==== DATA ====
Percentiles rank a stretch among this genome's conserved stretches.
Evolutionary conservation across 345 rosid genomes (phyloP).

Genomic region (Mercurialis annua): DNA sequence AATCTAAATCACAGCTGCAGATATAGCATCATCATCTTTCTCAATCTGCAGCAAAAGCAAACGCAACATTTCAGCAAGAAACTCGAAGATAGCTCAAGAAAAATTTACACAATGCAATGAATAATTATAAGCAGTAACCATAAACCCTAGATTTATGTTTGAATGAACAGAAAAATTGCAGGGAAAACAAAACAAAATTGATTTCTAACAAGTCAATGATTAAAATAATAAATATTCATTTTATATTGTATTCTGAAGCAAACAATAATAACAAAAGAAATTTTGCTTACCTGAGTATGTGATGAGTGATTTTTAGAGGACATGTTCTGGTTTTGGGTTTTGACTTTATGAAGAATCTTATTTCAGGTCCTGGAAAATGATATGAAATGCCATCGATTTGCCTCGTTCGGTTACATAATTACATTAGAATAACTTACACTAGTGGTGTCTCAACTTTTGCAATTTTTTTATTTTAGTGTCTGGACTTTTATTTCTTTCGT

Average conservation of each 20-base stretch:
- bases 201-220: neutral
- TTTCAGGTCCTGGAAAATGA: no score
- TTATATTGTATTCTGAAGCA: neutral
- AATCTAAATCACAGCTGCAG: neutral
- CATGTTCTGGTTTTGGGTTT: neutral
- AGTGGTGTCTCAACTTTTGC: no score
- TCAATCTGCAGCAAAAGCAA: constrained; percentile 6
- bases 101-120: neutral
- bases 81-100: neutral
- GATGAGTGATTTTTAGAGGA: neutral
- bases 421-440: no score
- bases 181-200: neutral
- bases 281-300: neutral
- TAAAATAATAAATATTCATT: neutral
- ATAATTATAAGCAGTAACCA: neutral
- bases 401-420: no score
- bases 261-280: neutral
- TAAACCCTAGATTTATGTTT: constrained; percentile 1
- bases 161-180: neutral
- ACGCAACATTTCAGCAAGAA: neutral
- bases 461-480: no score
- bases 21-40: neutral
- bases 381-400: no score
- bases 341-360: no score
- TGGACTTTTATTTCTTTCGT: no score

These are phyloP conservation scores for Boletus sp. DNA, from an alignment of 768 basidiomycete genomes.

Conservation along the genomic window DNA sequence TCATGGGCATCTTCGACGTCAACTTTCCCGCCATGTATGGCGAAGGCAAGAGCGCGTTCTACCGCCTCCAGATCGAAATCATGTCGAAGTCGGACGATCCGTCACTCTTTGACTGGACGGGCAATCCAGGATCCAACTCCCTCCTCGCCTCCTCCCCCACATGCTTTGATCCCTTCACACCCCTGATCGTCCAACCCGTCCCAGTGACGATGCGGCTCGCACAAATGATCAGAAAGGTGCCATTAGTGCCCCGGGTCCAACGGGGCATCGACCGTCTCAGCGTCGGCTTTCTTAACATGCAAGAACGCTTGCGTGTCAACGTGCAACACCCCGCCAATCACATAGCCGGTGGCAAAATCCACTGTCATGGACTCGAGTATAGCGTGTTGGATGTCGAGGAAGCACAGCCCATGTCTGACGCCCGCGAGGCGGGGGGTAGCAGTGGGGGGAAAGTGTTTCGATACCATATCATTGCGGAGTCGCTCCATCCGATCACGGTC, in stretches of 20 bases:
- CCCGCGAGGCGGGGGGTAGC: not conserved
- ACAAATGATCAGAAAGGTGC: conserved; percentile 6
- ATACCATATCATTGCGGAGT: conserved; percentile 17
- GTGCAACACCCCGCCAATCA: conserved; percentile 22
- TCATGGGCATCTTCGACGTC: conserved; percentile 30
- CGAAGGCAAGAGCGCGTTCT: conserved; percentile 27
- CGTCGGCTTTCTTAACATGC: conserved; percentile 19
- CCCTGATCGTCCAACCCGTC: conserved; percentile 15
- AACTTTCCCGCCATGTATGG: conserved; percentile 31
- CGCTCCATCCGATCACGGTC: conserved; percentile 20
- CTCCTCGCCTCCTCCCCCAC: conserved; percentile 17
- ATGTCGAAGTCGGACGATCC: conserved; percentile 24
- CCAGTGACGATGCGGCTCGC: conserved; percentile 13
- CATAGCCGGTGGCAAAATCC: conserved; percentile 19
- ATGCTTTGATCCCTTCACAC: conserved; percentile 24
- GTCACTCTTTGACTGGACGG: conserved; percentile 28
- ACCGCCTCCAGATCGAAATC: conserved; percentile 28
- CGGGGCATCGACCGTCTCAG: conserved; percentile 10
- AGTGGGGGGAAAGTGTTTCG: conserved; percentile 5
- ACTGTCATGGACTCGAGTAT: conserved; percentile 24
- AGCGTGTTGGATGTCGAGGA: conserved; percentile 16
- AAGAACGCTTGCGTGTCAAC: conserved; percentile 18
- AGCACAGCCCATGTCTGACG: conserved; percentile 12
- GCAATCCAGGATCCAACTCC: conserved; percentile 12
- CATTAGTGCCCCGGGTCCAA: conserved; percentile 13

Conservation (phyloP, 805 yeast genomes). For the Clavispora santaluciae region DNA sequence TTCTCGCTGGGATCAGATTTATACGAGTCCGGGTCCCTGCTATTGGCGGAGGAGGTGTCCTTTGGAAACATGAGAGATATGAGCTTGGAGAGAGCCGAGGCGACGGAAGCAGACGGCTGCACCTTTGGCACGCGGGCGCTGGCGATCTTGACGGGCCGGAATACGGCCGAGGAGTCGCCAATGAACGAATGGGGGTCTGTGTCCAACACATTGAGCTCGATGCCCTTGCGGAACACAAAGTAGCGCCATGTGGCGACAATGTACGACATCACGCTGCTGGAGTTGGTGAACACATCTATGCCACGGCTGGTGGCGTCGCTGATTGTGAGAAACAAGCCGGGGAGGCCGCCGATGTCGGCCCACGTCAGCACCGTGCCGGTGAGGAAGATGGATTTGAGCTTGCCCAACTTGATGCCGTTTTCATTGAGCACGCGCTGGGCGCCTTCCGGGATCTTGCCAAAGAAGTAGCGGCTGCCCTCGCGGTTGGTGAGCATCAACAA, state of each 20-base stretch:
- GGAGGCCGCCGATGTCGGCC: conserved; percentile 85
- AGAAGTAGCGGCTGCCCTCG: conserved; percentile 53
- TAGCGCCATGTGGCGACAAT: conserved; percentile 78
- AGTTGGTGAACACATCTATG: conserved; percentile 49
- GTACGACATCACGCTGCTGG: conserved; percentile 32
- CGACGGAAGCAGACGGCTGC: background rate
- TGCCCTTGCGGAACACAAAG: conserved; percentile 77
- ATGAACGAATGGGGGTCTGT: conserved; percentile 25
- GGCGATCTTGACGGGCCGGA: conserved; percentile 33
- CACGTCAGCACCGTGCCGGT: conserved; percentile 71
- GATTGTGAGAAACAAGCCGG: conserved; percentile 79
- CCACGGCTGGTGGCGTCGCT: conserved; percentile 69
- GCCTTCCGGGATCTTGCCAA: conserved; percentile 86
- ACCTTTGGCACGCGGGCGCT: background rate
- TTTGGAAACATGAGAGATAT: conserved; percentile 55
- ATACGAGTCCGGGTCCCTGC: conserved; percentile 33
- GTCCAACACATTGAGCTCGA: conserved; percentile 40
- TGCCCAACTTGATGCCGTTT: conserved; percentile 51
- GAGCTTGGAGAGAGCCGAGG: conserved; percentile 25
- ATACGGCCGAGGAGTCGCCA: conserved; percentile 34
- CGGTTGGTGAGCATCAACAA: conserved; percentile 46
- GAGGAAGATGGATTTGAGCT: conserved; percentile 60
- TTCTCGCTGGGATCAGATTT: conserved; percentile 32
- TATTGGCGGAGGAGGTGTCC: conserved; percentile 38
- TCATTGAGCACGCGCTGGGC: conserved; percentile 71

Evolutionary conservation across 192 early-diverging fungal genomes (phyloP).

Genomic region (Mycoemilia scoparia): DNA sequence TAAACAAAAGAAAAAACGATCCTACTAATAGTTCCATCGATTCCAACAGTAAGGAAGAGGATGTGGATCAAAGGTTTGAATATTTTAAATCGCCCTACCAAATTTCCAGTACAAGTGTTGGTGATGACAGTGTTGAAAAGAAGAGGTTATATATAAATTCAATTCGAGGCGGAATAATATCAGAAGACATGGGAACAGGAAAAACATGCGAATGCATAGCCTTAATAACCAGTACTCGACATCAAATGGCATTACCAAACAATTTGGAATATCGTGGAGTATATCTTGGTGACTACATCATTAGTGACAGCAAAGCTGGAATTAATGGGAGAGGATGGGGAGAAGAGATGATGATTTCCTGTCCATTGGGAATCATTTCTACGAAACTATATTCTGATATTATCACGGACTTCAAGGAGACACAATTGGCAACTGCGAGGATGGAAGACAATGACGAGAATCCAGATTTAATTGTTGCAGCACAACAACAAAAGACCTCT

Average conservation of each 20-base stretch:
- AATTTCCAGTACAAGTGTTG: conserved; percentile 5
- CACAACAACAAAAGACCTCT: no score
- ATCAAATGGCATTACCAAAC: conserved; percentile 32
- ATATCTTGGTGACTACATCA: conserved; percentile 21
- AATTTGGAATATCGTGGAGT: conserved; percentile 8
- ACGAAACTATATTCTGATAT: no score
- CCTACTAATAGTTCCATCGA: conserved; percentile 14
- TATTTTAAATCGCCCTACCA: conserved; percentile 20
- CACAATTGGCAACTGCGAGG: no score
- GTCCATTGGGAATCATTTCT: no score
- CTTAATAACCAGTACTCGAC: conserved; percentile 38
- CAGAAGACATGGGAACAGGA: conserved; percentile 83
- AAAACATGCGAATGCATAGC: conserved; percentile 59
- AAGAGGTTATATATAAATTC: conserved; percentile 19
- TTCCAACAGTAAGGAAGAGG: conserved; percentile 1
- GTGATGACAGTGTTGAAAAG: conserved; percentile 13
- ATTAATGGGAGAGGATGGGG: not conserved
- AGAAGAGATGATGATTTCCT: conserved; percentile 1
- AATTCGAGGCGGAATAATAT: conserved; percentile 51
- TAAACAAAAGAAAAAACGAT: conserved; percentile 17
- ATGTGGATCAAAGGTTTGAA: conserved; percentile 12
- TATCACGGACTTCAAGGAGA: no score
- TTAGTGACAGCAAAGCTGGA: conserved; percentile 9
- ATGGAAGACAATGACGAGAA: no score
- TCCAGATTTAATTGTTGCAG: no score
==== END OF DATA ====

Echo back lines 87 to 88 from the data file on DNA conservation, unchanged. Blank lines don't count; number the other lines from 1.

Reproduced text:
- CACAACAACAAAAGACCTCT: no score
- ATCAAATGGCATTACCAAAC: conserved; percentile 32